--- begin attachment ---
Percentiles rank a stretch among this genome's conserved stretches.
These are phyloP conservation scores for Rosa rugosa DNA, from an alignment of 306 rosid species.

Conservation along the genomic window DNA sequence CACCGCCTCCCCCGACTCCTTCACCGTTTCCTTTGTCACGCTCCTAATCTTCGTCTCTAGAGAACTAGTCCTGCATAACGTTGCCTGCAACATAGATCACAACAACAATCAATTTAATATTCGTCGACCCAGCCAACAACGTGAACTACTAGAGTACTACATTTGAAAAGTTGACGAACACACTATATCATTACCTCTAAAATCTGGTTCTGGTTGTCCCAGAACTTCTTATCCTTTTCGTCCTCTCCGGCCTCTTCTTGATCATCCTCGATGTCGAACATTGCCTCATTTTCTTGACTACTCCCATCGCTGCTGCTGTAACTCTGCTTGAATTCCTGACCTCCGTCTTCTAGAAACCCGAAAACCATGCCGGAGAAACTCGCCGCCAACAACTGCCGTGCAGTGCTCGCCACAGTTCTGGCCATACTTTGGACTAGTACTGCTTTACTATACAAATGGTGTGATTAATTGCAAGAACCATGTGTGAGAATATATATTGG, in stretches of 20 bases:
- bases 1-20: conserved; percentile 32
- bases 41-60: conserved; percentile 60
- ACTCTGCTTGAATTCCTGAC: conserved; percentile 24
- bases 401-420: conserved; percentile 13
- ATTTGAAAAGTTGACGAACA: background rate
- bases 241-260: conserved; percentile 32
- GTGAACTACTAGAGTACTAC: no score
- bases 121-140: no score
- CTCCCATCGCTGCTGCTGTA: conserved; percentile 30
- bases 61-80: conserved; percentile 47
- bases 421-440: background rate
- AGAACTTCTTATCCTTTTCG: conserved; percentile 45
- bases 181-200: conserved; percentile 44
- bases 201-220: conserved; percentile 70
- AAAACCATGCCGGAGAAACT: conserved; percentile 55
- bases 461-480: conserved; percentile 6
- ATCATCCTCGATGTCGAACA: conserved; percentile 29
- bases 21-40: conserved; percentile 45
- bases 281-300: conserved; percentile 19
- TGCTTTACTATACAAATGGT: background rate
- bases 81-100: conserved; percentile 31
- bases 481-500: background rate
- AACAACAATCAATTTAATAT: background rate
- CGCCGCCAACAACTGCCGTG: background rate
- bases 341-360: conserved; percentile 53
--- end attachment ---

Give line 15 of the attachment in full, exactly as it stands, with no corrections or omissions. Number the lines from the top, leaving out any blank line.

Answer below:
- AGAACTTCTTATCCTTTTCG: conserved; percentile 45